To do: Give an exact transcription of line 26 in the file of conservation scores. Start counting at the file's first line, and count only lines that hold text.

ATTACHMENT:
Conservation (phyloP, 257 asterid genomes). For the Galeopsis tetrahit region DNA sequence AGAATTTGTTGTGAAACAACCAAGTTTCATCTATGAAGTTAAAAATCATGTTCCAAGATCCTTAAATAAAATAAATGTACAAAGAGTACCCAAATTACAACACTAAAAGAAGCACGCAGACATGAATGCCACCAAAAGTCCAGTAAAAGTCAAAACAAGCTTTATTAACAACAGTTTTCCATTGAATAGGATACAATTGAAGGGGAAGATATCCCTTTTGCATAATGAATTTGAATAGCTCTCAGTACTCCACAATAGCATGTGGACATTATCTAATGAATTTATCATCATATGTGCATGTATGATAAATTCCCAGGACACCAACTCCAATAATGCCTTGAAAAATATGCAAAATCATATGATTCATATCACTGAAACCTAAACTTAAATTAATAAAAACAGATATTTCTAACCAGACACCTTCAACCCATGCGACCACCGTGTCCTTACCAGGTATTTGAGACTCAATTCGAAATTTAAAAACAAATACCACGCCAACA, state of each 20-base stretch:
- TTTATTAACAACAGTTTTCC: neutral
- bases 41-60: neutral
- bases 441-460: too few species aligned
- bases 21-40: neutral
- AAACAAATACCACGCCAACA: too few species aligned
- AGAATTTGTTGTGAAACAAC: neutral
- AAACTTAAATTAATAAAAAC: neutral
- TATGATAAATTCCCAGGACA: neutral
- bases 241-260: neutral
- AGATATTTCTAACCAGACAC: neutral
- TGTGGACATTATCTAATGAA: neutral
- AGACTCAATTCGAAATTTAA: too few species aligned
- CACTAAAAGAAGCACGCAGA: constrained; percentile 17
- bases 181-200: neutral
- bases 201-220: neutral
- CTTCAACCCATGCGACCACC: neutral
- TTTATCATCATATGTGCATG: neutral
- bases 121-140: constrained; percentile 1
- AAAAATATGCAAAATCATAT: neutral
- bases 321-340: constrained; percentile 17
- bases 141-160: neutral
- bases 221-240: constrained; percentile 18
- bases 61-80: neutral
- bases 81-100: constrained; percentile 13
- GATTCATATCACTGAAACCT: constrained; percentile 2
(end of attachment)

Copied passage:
- GATTCATATCACTGAAACCT: constrained; percentile 2